French President François Hollande said he condemned Moscow over a treaty signed by President Vladimir Putin on Tuesday that made Crimea part of Russia.
On Tuesday, Putin caused an outcry when he signed a bill for the annexation of Crimea following a controversial referendum in the Ukrainian peninsular on Sunday, which saw almost 97 percent voting to split from Ukraine.
He then told MPs in the Russian parliament that "Crimea was an integral part of Russia."
France, like much of Europe, did not react positively to the Crimea grab.
In a statement from the Elysée Palace, Hollande said it was "against Ukrainian law and international law".
The French president also said that France does not recognise the result of the "illegal" referendum in Crimea on Sunday nor the annexation of this region of Ukraine to Russia.
He called for a "strong and coordinated" EU response to Russia's annexation of Crimea, which he said Paris did not recognise.
"The next European Council on March 20 and 21 must provide the opportunity for a strong and coordinated European response to the new step that has just been taken," he said.
Earlier France's Foreign Minister Laurent Fabius said he "could envisage" blocking a contentious deal to sell two Mistral warships to Russia as a result of Vladimir Putin's stance towards Crimea and the Ukraine crisis.
"If Putin continues what he is doing," then the sale, said to be worth around €1 billion ($1.4 billion) could be off. But that drew an angry response from Russia.
"France is starting to betray the trust we place in it as a reliable supplier," said Russian Deputy Prime Minister Dmitry Rogozin,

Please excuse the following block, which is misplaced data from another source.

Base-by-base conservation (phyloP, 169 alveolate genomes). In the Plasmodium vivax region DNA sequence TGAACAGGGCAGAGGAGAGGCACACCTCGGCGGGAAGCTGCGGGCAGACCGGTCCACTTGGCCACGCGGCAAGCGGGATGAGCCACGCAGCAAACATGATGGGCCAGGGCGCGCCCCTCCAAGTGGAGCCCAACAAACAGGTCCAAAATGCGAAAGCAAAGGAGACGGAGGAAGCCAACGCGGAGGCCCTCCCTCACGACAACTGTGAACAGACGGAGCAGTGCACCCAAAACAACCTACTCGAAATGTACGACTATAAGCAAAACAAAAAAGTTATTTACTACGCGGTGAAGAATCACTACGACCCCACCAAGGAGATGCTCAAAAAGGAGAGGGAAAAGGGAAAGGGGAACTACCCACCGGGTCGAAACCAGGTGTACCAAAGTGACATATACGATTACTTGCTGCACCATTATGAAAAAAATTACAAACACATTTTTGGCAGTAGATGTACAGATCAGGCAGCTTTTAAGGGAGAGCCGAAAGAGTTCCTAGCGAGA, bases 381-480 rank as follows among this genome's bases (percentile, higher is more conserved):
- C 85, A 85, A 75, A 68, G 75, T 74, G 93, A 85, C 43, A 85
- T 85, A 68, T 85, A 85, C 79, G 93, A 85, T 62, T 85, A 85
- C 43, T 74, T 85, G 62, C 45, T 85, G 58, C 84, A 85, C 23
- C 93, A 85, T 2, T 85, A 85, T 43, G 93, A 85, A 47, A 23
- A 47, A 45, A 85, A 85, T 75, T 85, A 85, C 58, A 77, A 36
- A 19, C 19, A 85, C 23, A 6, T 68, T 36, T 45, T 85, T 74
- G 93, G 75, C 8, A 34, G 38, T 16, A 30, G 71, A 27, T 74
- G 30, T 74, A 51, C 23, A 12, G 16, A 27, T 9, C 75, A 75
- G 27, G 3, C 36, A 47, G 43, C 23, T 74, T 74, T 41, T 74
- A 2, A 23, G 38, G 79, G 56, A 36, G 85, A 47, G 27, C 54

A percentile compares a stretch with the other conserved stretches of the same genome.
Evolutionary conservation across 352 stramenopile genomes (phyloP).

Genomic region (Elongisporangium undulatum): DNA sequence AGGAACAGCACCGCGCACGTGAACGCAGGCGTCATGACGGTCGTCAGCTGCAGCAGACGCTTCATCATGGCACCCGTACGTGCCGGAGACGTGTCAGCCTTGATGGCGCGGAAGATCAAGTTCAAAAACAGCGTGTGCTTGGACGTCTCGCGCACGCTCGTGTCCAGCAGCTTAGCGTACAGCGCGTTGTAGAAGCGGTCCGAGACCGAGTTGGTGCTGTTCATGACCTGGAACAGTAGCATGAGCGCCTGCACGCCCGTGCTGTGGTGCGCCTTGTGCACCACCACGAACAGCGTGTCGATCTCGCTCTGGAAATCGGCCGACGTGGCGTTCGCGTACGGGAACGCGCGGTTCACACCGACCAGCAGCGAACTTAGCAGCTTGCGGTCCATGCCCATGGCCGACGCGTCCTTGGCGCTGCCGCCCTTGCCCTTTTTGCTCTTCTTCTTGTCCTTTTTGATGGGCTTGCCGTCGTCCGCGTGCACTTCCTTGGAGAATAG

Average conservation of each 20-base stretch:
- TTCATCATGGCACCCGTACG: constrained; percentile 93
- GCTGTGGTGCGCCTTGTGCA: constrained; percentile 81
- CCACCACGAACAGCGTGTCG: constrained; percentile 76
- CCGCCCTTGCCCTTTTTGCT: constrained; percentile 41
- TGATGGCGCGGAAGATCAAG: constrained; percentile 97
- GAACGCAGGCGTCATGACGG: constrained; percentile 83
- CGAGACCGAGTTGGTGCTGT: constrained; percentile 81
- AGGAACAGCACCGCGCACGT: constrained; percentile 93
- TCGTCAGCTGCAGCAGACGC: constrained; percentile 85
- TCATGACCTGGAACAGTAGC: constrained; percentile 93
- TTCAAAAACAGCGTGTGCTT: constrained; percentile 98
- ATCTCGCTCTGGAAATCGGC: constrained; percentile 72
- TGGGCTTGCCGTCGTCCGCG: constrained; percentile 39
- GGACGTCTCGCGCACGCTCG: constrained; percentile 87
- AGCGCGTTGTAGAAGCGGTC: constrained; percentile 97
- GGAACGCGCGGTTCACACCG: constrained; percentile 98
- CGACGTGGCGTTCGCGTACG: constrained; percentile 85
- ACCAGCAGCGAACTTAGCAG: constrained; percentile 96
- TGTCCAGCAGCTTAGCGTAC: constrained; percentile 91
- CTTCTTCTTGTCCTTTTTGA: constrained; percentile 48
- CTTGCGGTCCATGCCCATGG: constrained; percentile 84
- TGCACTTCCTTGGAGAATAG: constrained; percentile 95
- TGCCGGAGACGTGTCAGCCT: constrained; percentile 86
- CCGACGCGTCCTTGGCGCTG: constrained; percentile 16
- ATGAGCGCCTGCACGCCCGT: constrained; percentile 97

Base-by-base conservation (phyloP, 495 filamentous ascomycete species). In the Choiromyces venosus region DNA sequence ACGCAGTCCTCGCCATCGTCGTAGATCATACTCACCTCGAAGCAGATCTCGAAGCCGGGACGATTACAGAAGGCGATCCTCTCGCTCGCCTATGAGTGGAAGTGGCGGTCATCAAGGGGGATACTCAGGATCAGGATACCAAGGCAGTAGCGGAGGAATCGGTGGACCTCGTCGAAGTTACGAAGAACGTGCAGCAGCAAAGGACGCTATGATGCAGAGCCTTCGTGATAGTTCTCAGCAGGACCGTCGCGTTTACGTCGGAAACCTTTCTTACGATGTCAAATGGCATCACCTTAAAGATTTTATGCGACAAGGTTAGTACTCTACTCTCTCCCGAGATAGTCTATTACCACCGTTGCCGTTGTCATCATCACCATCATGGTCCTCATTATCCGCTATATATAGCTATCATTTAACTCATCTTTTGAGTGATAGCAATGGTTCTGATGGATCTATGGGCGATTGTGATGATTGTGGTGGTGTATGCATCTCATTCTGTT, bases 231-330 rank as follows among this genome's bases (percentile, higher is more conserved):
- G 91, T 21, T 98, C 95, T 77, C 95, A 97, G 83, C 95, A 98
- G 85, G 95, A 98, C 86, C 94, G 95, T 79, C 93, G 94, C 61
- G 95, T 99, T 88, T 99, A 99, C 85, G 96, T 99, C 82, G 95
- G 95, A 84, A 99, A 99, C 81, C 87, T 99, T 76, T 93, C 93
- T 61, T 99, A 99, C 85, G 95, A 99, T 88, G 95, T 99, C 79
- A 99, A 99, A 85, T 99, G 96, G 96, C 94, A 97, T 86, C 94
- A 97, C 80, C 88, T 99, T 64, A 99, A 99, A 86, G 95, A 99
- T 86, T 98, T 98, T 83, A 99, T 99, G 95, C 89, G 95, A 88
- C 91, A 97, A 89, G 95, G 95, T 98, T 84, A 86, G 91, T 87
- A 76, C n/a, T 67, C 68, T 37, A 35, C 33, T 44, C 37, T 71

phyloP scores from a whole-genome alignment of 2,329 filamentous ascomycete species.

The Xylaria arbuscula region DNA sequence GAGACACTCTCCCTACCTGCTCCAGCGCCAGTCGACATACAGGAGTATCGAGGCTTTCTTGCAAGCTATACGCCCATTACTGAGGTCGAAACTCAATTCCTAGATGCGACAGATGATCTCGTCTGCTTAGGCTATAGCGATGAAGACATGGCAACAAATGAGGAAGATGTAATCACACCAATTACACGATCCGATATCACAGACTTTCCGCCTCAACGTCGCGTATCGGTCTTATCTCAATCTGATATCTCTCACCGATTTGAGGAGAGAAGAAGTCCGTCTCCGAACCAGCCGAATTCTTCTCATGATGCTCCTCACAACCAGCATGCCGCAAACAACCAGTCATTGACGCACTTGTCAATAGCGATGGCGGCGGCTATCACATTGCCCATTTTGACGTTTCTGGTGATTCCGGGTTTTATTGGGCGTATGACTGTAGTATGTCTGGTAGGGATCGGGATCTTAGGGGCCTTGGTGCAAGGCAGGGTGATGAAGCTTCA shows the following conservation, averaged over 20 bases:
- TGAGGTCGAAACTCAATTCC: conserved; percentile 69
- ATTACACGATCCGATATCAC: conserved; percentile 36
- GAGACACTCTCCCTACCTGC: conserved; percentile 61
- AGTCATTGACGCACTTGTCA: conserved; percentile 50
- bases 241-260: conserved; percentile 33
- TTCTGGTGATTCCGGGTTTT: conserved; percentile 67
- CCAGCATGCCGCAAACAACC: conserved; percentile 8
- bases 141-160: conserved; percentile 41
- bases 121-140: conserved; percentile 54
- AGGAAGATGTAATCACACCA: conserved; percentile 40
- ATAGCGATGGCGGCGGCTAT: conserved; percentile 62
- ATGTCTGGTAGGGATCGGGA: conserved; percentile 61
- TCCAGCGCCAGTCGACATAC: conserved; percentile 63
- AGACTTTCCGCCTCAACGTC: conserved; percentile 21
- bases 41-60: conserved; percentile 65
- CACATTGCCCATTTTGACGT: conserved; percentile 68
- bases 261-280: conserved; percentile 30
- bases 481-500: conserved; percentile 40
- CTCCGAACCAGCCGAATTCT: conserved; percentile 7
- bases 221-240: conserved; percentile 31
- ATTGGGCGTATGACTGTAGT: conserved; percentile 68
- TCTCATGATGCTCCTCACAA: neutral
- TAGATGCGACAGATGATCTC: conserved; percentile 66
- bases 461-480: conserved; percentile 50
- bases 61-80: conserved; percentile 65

Fabius said added that other European countries would also have to impose similar sanctions, notably the UK, but also called for calm over what he said was the biggest crisis in Europe since the end of the Cold War.
"We would ask others, notably Britain to take the same action in regards to the assets of Russian oligarchs in London. Sanctions must be carried out by everyonen" Fabius said, noting that the cancellation of the warships deal, would be bad for France.
"That would be part of the third level of sanctions, but for the moment we are at the second level," Fabius told France's TF1 television.
France has come under pressure over their controversial warship deal since the beginning of the crisis in the Ukraine, but up to now the government has insisted the deal will go ahead as planned.
Earlier this month French President Francois Hollande said sale of two state-of-the art warships was still on course despite Moscow's widely opposed stand over Crimea.
The 2011 sale of the Mistral warships, worth €1 billion ($1.4 billion), was already a deep source of concern for France's NATO and European Union allies, coming only a few years after Russia's invasion of Georgia.
But despite the threat of another war involving Russia, Hollande, who was in Brussels at a European summit on the Ukrainian crisis, said France's commitment to deliver the military vessels was still alive.
"We respect our signed contracts," Hollande said. "We are not yet at that stage and we hope to avoid getting there," he said, referring to the potential of halting the deal.Russian President Vladimir Putin is still invited to D-day commemorations in France on June 6 despite the Ukraine crisis, Fabius said Tuesday.
D-Day invitation still valid
"President Putin has been invited ... and for the moment he remains invited," Fabius said on Europe 1 radio.
Fabius said however he had cancelled a planned trip to Moscow Tuesday with Defence Minister Jean-Yves Le Drian to meet their Russian counterparts.
His ministry earlier said the trip would depend on the "evolving situation" in Ukraine.
"We thought it would be ill-timed, in particular since Mr Putin is due to deliver a speech in the Duma this morning in which he is likely to announce the annexation of Crimea," Fabius said.
A Russian foreign ministry spokeswoman confirmed the talks with Foreign Minister Sergei Lavrov and Defence Minister Sergei Shoigu had been cancelled, saying she was not aware of the reason.